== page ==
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School History

School Development

St. Patrick-St. Vincent Catholic High School evolved over the span of a century from what was originally the Catholic Free School, established in 1870 by St. Vincent Ferrer parish in Vallejo. The first graduates received diplomas in 1880. The school was renamed St. Vincent Ferrer, affectionately known as "Saints," and remained a co-educational high school until June 1968, serving students from the greater Solano County (Benicia, Fairfield, Napa, Vacaville, and Vallejo) and from West Contra Costa County.

At the urging of Monsignor Thomas Kirby, the Diocese of Sacramento opened a second school in September of 1968, St. Patrick High School for boys, at the current location on Benicia Road, and made St. Vincent Ferrer an all-girls school. St. Patrick’s enrolled the freshmen, sophomore and junior boys from St. Vincent Ferrer, but the senior boys in the class of 1969 elected to stay and graduate with their female classmates.

During the succeeding years, the two high schools shared social events and sometimes faculty and instructional resources. Eventually they organized several co-ed athletic teams together. In 1983, the changing demographics of Solano County, the rising cost of Catholic education, and an expanding student body necessitated some long range planning, and the decision was made to merge St. Patrick and St. Vincent High Schools as a co-ed school once again. The groundbreaking for a new classroom facility took place on October 18, 1986, and the school reopened in the fall of 1987 as St. Patrick-St. Vincent Catholic High School.

Role of Religious Orders

The Dominican Sisters of San Rafael administered St. Vincent Ferrer High School under the auspices of the Diocese of Sacramento. The Congregation of Christian Brothers (formerly known as the Christian Brothers of Ireland) administered and staffed St. Patrick High School. After the merger of the two schools, the Christian Brothers and the Dominican Sisters continued to serve in both administrative and teaching capacities. In 1993, when the Christian Brothers withdrew from St. Patrick-St. Vincent High School, the Diocese of Sacramento assumed the responsibility for school administration.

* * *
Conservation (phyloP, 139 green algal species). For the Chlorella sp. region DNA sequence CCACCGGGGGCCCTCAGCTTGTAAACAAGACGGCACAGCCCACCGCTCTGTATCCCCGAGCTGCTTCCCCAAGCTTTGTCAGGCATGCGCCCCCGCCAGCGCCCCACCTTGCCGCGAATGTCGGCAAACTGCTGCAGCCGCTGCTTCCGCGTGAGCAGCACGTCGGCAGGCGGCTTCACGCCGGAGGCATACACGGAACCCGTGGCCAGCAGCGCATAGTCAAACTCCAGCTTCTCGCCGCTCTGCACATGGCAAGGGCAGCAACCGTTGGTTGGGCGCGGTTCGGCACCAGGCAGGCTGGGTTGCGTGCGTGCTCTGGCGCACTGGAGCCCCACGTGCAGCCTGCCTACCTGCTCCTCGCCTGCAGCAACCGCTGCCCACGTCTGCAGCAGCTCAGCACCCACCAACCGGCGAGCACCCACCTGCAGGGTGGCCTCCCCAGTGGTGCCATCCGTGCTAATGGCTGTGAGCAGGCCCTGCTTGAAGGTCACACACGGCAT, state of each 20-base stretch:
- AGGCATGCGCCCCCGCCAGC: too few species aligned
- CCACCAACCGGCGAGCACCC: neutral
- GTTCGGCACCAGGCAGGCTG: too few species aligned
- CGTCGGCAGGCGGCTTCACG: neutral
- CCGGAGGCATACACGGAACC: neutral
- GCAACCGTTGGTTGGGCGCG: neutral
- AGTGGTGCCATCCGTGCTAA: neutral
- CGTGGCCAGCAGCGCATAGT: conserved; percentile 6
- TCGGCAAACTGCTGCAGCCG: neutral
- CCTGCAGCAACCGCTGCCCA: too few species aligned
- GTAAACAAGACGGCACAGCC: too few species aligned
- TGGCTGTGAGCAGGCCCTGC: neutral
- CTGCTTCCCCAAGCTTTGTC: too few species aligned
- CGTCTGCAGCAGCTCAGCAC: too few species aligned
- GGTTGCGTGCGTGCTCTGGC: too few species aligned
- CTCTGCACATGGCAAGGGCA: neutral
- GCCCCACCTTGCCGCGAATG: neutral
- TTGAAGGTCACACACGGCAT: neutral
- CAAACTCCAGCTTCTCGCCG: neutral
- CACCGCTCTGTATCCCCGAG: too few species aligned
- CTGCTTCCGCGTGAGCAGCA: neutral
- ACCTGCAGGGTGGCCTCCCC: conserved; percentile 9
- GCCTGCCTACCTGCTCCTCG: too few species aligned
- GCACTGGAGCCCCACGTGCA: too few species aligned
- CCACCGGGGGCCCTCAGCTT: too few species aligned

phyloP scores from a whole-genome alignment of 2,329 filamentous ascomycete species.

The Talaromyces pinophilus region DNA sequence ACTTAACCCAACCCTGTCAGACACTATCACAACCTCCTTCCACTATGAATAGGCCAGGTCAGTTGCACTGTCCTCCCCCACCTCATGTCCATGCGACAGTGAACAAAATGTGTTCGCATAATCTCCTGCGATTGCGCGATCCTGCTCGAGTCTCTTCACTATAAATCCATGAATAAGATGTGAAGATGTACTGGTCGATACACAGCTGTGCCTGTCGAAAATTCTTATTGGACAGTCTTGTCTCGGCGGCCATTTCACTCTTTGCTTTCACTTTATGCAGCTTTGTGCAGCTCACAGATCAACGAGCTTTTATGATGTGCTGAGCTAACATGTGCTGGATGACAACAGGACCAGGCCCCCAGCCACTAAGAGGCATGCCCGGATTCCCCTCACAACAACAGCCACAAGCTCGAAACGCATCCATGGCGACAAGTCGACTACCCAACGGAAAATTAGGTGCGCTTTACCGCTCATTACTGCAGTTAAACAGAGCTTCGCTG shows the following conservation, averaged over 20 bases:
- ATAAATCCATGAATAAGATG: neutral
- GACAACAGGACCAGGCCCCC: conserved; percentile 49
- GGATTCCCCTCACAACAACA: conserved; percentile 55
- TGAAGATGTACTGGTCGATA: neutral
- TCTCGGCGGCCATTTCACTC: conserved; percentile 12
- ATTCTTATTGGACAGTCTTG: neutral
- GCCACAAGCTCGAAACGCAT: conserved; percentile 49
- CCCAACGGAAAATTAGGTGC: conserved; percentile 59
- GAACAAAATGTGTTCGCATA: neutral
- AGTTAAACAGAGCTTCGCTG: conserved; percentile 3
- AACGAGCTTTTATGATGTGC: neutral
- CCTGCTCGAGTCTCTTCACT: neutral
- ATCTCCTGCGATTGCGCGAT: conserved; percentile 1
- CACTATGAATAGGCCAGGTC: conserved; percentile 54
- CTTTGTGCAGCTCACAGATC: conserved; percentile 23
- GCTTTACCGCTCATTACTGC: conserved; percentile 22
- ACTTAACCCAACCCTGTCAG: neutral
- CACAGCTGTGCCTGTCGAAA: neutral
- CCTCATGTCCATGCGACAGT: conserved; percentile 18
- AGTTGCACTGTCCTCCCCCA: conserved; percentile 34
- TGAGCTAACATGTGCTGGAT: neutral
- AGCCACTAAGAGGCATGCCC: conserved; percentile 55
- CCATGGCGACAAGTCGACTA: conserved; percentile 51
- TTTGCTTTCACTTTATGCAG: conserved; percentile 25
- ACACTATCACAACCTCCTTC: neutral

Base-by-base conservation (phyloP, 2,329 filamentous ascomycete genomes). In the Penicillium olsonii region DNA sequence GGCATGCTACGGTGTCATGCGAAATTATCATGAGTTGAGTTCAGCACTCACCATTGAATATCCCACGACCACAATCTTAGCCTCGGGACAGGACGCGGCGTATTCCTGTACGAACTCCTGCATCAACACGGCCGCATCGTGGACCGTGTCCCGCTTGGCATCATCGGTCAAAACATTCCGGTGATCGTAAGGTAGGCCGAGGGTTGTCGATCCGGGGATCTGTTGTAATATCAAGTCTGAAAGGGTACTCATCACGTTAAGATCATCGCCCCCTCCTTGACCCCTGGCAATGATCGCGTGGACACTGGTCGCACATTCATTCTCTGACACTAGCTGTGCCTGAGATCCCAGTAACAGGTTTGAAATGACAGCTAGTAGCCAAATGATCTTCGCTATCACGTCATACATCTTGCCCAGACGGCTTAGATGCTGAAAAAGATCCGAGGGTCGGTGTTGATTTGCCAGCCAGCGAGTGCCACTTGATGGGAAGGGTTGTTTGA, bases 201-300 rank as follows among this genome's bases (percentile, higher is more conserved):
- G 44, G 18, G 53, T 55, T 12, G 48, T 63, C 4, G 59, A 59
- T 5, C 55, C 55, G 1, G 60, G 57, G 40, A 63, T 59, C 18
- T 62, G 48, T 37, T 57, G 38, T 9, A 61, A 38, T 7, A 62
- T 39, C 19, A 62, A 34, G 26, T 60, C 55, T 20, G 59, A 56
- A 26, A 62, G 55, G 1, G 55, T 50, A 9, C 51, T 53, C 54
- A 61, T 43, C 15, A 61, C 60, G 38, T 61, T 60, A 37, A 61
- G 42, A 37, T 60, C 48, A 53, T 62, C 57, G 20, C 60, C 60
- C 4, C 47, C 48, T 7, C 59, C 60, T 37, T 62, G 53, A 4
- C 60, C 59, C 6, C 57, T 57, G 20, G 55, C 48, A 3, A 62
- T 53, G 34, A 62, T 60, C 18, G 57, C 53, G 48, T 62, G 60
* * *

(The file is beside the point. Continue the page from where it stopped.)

The traditions of both the Christian Brothers and the Dominican Sisters serve as a strong foundation upon which St. Patrick-St. Vincent Catholic High School will continue to fulfill the mission of Catholic education in Solano County in the 21st century.

The Legacy Crest

The Legacy Crest of St. Patrick-St. Vincent High incorporates the shields of two of the schools from which we evolved and the orders that stewarded them: St. Patrick High School and St. Vincent Ferrer High School. On the left side of the crest is the shield of the Christian Brothers, who administered St. Patrick High School before the merger with St. Vincent Ferrer. The star in the crest is a reminder that “those who instruct many unto justice shall shine as stars for all eternity.” The star is set upon a Celtic cross, the source of the inspiration of faith and the instrument of redemption.

On the right side is the traditional Dominican shield, representing the Dominican order who administered St. Vincent Ferrer High School. Having its origins in medieval times, the shield's "cross fleury" signifies fruitful victory, duty, and self-sacrifice. The alternating dark and light represent various qualities. The dark stands for silence, wisdom, and fortitude; the white for peace, purity, charity, and sincerity.

The two mottos "Veritas" (Latin for "Truth," the motto of the Dominican Order) and "Facere et Docere" (Latin for "To do and To Teach," the motto of the Congregation of Christian Brothers) represents the essence of Catholic education provided by St. Patrick-St. Vincent: to lead young people to the knowledge of the truth and to reflect the charity of Christ in the many processes of instruction.

This Legacy Crest is now used exclusively as a heritage symbol and appears on our letterhead, diplomas, and certificates, as well as prestigious gifts.